The kidnappers turned out to be the mob, at least the first time we played. They held Stana for ransom—a million dollars—and her mom and dad had to sell their car and all their stuff to come up with the money. After that, they were gang bangers who needed her to squeeze into a warehouse full of drugs because she was the only one small enough to fit. Another time they were from China, and a few times they were aliens. The aliens sucked her up with a big green tractor beam through a hole they made in the ceiling. They closed it up with a hologram so it wouldn't come together for us, but we figured it out anyway.
Once Jared said that when we found her, Stana would give us each a kiss. I said "Girls don't kiss detectives, they're just doing their job," but I thought about it later and decided that maybe she would.
Jared and I played the Stana Yurich Snatching nearly every day that summer. Stana was still missing. The news talked about her every day in the beginning. Soon they only mentioned her when they covered the investigation into her mom and dad.
"—I was with Alenka the night her daughter disappeared, that's how I know. She was still drinking when I left. She always drank when her husband was on one of his trips."
By the time school started we were both a little tired of the game. We ended up with different teachers, so we didn't see each other much. I played video games at Tommy Dieter's house after school, and sometimes I saw Jared riding his bike with the two blonde-haired girls that lived at the end of his block. When we did see each other, we didn't talk about the Stana Yurich Snatching. Jared said it was a kid game, and we're too old for make believe. I said "Yeah," but for a while I wasn't sure I meant it.
It wasn't until almost Christmas that they found her. It snowed hard the night before and school was cancelled. My mom and I had spent the morning eating pancakes and watching Christmas movies on TV. I was all bundled up, lacing my boots, when the news came on. My mom called for me to wait, something had happened. The pond next to Woodford Elementary had frozen over, and some kids were sliding around the ice on their sneakers when one of them saw a ghost.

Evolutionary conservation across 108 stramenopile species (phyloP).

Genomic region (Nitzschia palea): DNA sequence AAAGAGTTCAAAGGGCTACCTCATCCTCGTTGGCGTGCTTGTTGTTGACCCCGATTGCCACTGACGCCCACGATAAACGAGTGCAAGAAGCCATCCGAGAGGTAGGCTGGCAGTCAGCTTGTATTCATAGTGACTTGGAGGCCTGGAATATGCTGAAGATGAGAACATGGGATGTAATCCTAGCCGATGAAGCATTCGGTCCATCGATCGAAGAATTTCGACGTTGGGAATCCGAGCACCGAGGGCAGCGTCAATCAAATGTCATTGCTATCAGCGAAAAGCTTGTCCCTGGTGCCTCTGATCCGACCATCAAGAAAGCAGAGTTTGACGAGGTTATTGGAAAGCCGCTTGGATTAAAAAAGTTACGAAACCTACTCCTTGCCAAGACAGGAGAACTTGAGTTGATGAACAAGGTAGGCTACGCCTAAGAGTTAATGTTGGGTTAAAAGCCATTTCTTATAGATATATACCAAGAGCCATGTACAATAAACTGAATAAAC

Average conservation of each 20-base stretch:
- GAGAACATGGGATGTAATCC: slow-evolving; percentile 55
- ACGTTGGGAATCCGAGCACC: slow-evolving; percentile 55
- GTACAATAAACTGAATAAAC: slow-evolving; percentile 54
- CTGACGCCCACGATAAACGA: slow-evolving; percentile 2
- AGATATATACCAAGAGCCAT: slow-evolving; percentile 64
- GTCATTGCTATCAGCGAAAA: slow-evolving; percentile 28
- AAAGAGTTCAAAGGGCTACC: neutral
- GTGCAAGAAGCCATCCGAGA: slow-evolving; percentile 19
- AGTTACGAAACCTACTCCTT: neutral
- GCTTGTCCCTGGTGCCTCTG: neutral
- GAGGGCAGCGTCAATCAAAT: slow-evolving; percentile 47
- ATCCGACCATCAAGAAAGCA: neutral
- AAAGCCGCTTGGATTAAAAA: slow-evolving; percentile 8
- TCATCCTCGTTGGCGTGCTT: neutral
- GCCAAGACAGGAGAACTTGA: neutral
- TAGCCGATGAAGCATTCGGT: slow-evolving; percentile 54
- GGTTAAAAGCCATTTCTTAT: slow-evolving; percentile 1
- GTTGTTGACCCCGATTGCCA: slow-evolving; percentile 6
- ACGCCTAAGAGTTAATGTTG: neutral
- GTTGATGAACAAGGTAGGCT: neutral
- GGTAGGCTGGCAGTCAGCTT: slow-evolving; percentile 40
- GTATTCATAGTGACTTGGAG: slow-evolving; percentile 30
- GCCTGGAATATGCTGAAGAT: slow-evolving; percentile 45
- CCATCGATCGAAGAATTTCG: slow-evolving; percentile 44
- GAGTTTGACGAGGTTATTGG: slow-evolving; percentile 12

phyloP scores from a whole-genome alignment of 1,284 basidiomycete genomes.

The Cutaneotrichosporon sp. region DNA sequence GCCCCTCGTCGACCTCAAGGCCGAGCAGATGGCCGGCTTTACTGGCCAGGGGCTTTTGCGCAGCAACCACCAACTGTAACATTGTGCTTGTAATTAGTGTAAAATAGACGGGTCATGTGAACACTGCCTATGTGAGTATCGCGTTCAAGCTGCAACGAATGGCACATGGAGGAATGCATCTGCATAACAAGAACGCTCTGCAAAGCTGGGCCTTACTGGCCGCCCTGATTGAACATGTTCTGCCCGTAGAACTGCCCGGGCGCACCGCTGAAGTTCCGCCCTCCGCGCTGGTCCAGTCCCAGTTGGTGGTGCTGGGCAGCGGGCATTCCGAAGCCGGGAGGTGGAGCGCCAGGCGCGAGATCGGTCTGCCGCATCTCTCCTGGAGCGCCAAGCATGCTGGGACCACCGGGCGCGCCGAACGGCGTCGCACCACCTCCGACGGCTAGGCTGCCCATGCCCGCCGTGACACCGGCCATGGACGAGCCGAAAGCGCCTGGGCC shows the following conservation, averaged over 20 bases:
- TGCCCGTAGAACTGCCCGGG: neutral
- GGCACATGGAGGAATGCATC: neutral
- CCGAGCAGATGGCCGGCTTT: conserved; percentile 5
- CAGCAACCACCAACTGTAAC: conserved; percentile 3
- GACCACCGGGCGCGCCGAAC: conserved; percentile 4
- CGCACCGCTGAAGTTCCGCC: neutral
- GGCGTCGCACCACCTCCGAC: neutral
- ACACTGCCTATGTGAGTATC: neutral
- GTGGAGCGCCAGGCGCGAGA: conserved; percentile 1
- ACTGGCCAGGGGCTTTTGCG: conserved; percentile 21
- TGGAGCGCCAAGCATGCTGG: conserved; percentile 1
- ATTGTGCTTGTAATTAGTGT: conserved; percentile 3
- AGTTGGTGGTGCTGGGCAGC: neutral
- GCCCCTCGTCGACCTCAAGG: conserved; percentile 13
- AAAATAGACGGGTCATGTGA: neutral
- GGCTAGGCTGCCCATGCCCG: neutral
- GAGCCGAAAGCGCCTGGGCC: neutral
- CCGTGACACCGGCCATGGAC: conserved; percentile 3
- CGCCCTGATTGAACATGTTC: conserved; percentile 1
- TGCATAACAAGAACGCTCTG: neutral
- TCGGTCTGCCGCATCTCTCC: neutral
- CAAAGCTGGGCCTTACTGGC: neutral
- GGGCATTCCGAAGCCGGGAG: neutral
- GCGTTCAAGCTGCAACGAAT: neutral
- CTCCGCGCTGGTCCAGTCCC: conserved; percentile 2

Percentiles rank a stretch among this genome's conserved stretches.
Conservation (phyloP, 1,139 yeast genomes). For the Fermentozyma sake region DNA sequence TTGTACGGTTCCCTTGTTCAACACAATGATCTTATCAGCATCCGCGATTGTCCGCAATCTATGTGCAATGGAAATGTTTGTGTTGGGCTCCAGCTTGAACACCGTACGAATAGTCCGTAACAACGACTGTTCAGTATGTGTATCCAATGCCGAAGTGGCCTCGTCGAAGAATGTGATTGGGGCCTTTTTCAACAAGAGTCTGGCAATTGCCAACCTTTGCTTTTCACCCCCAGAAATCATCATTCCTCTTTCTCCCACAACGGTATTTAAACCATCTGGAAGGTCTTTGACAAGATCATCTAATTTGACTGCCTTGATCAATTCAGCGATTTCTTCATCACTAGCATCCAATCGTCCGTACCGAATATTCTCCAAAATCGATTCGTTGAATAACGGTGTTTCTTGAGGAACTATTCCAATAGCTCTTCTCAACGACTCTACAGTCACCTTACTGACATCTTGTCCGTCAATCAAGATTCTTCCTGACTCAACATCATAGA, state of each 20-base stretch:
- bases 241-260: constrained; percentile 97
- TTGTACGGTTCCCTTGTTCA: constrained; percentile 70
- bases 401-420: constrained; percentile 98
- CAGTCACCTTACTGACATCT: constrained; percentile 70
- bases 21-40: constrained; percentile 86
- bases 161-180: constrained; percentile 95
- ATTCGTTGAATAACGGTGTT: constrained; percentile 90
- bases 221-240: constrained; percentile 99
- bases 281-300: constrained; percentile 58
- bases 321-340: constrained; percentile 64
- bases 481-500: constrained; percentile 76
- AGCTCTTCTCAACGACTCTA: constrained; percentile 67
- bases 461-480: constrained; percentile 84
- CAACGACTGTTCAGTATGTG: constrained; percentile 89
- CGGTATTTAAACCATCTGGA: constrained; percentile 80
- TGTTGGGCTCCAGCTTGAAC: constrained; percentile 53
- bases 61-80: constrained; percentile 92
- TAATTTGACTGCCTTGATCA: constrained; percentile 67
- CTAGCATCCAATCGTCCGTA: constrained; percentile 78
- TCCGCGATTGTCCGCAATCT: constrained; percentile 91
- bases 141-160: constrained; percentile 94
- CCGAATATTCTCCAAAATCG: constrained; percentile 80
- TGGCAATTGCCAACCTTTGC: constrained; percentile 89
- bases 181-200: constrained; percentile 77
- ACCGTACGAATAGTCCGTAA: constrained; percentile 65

It was Stana, staring up through the ice.
The reporter said she was probably killed around the time she disappeared. A man I didn't recognize was arrested, and so was Stana's mom. Mrs. Yurich looked a lot different than she had that summer, when she was always wiping her eyes and pleading with the camera to bring her baby back. Now she never looked at the camera. She just walked behind the policemen with her eyes closed and her lips pressed together. It was like she put on a mask, or maybe took one off.
My mom put her arm around my shoulders and squeezed them real tight. She kept saying "It's ok, it's ok," like I was crying. After a while I did cry, a little. I had spent the summer searching for Stana Yurich, rescuing her, even kissing her sometimes, but it was all make believe.
My mom asked me if I wanted to invite Jared over to
play, but I said no. I wasn't sure he'd come, and I didn't want anyone
disturbing the snow just yet; not even me. She kissed my forehead and said
"Stay close" and let me outside. I walked a few feet from the door
and stood still, looking out over the unbroken snow. I thought about the pond
at Woodford, and about Stana. I could see her, frozen under glass like a princess
from a fairytale; like she was really just asleep, not dead and falling apart.
BIO: Refe Tuma lives in Kansas City, writing web copy and fiction. His stories have appeared, or will be appearing, in WhiskyPaper, Short, Fast, and Deadly, and The Rusty Nail. He goes by @RefeUp on Twitter if you'd like to say hi.